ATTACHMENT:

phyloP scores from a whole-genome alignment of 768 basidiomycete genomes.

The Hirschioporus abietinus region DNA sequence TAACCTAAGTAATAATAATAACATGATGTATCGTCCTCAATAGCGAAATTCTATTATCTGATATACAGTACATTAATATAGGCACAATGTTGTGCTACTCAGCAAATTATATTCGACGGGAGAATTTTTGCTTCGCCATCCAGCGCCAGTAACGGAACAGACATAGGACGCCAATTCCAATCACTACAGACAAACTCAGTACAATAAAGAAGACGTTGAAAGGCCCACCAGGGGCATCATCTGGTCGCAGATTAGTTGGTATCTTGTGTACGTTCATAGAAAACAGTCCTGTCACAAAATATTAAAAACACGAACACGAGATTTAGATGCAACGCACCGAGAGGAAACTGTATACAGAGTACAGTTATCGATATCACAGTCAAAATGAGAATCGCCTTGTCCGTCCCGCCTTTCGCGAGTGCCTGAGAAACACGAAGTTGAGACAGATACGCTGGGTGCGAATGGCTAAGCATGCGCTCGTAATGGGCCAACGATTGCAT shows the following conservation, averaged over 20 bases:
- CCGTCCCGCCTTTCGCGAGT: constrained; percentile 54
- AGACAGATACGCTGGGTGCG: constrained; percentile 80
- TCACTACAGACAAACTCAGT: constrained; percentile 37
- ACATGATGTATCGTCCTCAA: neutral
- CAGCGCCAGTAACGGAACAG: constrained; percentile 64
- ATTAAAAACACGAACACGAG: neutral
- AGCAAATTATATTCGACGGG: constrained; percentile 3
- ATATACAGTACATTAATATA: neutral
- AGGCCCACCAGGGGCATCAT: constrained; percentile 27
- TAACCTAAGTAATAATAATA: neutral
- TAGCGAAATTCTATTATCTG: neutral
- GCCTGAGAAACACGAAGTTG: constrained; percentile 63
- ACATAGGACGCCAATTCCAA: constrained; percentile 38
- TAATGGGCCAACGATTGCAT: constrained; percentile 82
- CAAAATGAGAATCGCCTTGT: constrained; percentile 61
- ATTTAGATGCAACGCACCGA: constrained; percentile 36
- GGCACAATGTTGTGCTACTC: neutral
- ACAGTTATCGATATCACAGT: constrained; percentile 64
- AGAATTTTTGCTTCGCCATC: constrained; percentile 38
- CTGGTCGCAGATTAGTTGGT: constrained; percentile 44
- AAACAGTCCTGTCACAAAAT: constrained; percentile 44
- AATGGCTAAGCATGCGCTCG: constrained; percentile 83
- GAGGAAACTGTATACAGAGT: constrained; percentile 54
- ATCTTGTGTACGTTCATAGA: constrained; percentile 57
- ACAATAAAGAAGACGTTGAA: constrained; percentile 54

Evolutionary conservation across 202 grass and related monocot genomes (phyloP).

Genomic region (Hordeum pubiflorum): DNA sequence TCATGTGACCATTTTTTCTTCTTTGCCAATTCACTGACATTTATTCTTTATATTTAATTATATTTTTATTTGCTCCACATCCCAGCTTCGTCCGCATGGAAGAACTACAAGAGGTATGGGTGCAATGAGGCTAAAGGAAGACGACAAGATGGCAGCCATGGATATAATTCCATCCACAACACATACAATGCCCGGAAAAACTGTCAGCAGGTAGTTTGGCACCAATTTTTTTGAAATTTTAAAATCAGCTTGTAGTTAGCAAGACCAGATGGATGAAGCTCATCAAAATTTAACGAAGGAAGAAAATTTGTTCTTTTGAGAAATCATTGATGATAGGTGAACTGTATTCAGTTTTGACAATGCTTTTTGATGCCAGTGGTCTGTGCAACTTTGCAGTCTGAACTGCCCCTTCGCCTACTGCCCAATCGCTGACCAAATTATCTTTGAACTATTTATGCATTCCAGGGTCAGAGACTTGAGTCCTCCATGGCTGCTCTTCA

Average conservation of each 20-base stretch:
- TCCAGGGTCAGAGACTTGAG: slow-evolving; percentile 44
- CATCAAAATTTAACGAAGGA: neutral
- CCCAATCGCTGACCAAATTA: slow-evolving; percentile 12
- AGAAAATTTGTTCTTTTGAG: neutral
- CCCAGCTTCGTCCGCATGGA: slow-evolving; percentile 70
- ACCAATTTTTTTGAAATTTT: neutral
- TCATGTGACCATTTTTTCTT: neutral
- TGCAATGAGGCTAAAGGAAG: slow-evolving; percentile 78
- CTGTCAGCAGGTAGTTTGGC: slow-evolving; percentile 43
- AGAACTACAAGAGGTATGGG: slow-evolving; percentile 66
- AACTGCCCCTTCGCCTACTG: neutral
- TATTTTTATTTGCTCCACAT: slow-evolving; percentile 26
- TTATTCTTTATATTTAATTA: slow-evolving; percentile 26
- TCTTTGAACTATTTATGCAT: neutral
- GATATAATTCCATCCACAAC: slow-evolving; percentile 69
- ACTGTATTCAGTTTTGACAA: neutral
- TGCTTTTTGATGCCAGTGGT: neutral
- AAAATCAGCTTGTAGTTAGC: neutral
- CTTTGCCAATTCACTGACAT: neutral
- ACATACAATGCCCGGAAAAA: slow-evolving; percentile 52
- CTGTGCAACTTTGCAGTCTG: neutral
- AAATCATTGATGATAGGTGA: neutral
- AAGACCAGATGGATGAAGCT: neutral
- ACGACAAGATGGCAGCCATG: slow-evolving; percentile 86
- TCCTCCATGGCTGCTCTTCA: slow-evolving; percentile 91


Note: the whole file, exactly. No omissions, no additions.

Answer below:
phyloP scores from a whole-genome alignment of 768 basidiomycete genomes.

The Hirschioporus abietinus region DNA sequence TAACCTAAGTAATAATAATAACATGATGTATCGTCCTCAATAGCGAAATTCTATTATCTGATATACAGTACATTAATATAGGCACAATGTTGTGCTACTCAGCAAATTATATTCGACGGGAGAATTTTTGCTTCGCCATCCAGCGCCAGTAACGGAACAGACATAGGACGCCAATTCCAATCACTACAGACAAACTCAGTACAATAAAGAAGACGTTGAAAGGCCCACCAGGGGCATCATCTGGTCGCAGATTAGTTGGTATCTTGTGTACGTTCATAGAAAACAGTCCTGTCACAAAATATTAAAAACACGAACACGAGATTTAGATGCAACGCACCGAGAGGAAACTGTATACAGAGTACAGTTATCGATATCACAGTCAAAATGAGAATCGCCTTGTCCGTCCCGCCTTTCGCGAGTGCCTGAGAAACACGAAGTTGAGACAGATACGCTGGGTGCGAATGGCTAAGCATGCGCTCGTAATGGGCCAACGATTGCAT shows the following conservation, averaged over 20 bases:
- CCGTCCCGCCTTTCGCGAGT: constrained; percentile 54
- AGACAGATACGCTGGGTGCG: constrained; percentile 80
- TCACTACAGACAAACTCAGT: constrained; percentile 37
- ACATGATGTATCGTCCTCAA: neutral
- CAGCGCCAGTAACGGAACAG: constrained; percentile 64
- ATTAAAAACACGAACACGAG: neutral
- AGCAAATTATATTCGACGGG: constrained; percentile 3
- ATATACAGTACATTAATATA: neutral
- AGGCCCACCAGGGGCATCAT: constrained; percentile 27
- TAACCTAAGTAATAATAATA: neutral
- TAGCGAAATTCTATTATCTG: neutral
- GCCTGAGAAACACGAAGTTG: constrained; percentile 63
- ACATAGGACGCCAATTCCAA: constrained; percentile 38
- TAATGGGCCAACGATTGCAT: constrained; percentile 82
- CAAAATGAGAATCGCCTTGT: constrained; percentile 61
- ATTTAGATGCAACGCACCGA: constrained; percentile 36
- GGCACAATGTTGTGCTACTC: neutral
- ACAGTTATCGATATCACAGT: constrained; percentile 64
- AGAATTTTTGCTTCGCCATC: constrained; percentile 38
- CTGGTCGCAGATTAGTTGGT: constrained; percentile 44
- AAACAGTCCTGTCACAAAAT: constrained; percentile 44
- AATGGCTAAGCATGCGCTCG: constrained; percentile 83
- GAGGAAACTGTATACAGAGT: constrained; percentile 54
- ATCTTGTGTACGTTCATAGA: constrained; percentile 57
- ACAATAAAGAAGACGTTGAA: constrained; percentile 54

Evolutionary conservation across 202 grass and related monocot genomes (phyloP).

Genomic region (Hordeum pubiflorum): DNA sequence TCATGTGACCATTTTTTCTTCTTTGCCAATTCACTGACATTTATTCTTTATATTTAATTATATTTTTATTTGCTCCACATCCCAGCTTCGTCCGCATGGAAGAACTACAAGAGGTATGGGTGCAATGAGGCTAAAGGAAGACGACAAGATGGCAGCCATGGATATAATTCCATCCACAACACATACAATGCCCGGAAAAACTGTCAGCAGGTAGTTTGGCACCAATTTTTTTGAAATTTTAAAATCAGCTTGTAGTTAGCAAGACCAGATGGATGAAGCTCATCAAAATTTAACGAAGGAAGAAAATTTGTTCTTTTGAGAAATCATTGATGATAGGTGAACTGTATTCAGTTTTGACAATGCTTTTTGATGCCAGTGGTCTGTGCAACTTTGCAGTCTGAACTGCCCCTTCGCCTACTGCCCAATCGCTGACCAAATTATCTTTGAACTATTTATGCATTCCAGGGTCAGAGACTTGAGTCCTCCATGGCTGCTCTTCA

Average conservation of each 20-base stretch:
- TCCAGGGTCAGAGACTTGAG: slow-evolving; percentile 44
- CATCAAAATTTAACGAAGGA: neutral
- CCCAATCGCTGACCAAATTA: slow-evolving; percentile 12
- AGAAAATTTGTTCTTTTGAG: neutral
- CCCAGCTTCGTCCGCATGGA: slow-evolving; percentile 70
- ACCAATTTTTTTGAAATTTT: neutral
- TCATGTGACCATTTTTTCTT: neutral
- TGCAATGAGGCTAAAGGAAG: slow-evolving; percentile 78
- CTGTCAGCAGGTAGTTTGGC: slow-evolving; percentile 43
- AGAACTACAAGAGGTATGGG: slow-evolving; percentile 66
- AACTGCCCCTTCGCCTACTG: neutral
- TATTTTTATTTGCTCCACAT: slow-evolving; percentile 26
- TTATTCTTTATATTTAATTA: slow-evolving; percentile 26
- TCTTTGAACTATTTATGCAT: neutral
- GATATAATTCCATCCACAAC: slow-evolving; percentile 69
- ACTGTATTCAGTTTTGACAA: neutral
- TGCTTTTTGATGCCAGTGGT: neutral
- AAAATCAGCTTGTAGTTAGC: neutral
- CTTTGCCAATTCACTGACAT: neutral
- ACATACAATGCCCGGAAAAA: slow-evolving; percentile 52
- CTGTGCAACTTTGCAGTCTG: neutral
- AAATCATTGATGATAGGTGA: neutral
- AAGACCAGATGGATGAAGCT: neutral
- ACGACAAGATGGCAGCCATG: slow-evolving; percentile 86
- TCCTCCATGGCTGCTCTTCA: slow-evolving; percentile 91